“To think that this is my twentieth birthday, and that I’ve left my teens behind me forever,” said Anne, who was curled up on the hearth-rug with Rusty in her lap, to Aunt Jamesina who was reading in her pet chair. They were alone in the living room. Stella and Priscilla had gone to a committee meeting and Phil was upstairs adorning herself for a party.
“I suppose you feel kind of sorry,” said Aunt Jamesina. “The teens are such a nice part of life. I’m glad I’ve never gone out of them myself.”
Anne laughed. “You never will, Aunty. You’ll be eighteen when you should be a hundred. Yes, I’m sorry, and a little dissatisfied as well. Miss Stacy told me long ago that by the time I was twenty my character would be formed, for good or evil. I don’t feel that it’s what it should be. It’s full of flaws.”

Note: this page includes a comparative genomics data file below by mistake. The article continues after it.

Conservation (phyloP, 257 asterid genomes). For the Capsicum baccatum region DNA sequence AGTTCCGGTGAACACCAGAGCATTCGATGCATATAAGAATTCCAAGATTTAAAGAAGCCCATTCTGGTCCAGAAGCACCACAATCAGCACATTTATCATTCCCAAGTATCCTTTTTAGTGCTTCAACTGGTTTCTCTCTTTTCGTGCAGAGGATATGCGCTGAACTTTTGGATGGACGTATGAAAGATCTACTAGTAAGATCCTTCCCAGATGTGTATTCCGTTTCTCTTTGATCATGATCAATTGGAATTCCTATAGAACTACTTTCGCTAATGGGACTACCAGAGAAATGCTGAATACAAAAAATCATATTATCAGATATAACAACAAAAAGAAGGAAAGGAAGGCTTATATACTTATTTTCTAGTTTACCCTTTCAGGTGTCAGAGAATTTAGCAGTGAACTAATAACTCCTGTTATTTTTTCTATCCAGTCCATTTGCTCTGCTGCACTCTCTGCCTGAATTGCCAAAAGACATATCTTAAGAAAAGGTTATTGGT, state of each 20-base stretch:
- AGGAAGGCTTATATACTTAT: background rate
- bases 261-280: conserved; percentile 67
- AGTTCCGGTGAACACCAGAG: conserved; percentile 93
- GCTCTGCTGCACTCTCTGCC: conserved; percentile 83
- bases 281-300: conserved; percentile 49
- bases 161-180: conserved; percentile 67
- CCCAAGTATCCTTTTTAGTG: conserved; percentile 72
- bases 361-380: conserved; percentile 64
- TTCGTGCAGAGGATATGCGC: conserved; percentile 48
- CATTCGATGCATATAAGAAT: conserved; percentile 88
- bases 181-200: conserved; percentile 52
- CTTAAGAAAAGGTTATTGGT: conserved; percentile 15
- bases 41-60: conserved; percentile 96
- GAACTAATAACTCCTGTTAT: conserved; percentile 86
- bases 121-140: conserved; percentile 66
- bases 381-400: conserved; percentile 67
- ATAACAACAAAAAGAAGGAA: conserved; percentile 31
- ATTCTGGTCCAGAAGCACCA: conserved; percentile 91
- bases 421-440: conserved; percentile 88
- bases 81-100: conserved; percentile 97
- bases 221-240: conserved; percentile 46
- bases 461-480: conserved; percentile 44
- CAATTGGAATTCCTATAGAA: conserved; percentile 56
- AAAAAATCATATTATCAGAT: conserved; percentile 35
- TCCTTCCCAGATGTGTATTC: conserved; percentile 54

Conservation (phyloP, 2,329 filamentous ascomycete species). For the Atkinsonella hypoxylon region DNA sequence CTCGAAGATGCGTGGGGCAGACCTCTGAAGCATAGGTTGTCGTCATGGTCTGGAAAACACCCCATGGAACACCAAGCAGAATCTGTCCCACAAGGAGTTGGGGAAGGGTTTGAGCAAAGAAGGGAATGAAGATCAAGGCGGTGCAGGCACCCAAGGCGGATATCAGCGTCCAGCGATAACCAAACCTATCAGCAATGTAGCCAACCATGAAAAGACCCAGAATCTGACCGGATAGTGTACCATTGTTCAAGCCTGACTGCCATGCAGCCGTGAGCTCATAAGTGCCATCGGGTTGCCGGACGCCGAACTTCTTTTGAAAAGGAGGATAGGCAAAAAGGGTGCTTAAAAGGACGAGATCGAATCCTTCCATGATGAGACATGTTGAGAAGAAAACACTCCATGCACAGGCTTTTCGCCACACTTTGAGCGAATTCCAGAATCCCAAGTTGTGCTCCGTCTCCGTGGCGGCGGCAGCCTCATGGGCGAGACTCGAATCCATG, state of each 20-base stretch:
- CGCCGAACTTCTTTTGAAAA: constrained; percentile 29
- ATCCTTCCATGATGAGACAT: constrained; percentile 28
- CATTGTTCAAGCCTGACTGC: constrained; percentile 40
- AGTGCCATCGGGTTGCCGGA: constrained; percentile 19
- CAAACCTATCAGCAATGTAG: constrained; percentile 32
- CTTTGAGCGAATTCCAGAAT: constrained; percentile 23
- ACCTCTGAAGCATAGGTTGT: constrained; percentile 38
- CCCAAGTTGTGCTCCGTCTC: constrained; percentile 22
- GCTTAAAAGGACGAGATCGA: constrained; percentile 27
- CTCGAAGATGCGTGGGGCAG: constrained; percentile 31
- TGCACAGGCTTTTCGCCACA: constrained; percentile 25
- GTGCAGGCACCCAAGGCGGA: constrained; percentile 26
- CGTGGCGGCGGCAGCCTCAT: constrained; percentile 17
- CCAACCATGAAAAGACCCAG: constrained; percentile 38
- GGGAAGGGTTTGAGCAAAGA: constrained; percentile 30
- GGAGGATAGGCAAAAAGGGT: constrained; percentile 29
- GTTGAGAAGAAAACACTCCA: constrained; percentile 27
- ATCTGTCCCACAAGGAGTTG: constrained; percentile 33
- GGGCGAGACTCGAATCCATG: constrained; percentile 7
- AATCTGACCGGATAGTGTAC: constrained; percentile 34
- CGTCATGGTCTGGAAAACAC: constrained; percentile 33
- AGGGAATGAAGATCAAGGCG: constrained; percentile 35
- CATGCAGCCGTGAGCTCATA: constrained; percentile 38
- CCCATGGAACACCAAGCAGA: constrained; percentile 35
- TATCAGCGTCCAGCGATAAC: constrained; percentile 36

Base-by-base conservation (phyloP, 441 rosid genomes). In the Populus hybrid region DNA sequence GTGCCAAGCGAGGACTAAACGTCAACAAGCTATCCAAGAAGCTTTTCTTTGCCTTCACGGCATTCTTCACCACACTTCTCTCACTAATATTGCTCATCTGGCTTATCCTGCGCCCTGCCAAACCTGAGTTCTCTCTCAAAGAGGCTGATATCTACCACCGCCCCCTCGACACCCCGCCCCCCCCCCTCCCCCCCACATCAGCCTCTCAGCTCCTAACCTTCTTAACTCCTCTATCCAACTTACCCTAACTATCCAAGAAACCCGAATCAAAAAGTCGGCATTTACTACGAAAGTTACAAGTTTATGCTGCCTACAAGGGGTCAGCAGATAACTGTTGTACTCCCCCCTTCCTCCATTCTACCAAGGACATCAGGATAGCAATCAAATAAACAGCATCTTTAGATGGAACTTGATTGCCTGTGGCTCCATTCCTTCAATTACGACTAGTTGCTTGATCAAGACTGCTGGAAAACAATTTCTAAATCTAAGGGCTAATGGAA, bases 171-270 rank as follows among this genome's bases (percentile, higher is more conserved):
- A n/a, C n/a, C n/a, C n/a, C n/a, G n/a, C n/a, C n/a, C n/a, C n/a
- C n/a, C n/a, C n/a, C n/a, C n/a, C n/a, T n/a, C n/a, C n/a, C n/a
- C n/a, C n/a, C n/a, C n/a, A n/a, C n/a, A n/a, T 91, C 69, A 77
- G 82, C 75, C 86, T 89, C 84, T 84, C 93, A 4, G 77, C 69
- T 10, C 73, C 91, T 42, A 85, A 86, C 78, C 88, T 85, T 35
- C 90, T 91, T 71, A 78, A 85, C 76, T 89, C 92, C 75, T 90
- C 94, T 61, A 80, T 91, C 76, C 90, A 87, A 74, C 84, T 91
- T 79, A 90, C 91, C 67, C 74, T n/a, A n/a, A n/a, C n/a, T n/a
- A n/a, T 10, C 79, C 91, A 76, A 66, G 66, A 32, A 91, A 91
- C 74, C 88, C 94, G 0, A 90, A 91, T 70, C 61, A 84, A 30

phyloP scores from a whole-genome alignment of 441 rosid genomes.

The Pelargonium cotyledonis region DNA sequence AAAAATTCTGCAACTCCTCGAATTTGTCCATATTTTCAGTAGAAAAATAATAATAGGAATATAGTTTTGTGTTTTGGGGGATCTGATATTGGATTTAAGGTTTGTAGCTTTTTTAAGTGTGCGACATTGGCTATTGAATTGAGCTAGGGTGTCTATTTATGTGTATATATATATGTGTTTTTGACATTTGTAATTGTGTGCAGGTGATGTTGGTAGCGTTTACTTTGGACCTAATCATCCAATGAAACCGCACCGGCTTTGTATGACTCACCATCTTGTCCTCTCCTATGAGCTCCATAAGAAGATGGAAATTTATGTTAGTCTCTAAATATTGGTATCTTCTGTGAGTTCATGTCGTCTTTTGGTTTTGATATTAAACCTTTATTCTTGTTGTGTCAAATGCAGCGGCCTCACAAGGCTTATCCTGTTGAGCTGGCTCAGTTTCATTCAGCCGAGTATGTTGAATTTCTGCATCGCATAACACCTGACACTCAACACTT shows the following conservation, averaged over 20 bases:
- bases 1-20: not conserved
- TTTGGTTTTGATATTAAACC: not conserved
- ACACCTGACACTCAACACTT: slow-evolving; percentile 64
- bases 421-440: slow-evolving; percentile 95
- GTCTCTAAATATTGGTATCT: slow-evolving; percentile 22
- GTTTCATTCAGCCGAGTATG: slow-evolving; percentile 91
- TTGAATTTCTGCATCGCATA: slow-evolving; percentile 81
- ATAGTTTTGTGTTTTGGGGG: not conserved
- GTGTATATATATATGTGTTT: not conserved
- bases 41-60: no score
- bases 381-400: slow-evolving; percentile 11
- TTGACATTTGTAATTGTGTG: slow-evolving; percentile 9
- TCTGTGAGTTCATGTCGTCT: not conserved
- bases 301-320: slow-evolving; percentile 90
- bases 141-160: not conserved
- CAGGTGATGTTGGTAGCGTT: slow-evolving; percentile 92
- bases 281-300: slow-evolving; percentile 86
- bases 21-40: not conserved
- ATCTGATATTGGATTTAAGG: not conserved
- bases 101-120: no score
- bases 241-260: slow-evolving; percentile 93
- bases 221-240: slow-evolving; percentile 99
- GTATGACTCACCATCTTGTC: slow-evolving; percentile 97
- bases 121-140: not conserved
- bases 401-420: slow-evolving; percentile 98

“So’s everybody’s,” said Aunt Jamesina cheerfully. “Mine’s cracked in a hundred places. Your Miss Stacy likely meant that when you are twenty your character would have got its permanent bent in one direction or ‘tother, and would go on developing in that line. Don’t worry over it, Anne. Do your duty by God and your neighbor and yourself, and have a good time. That’s my philosophy and it’s always worked pretty well.”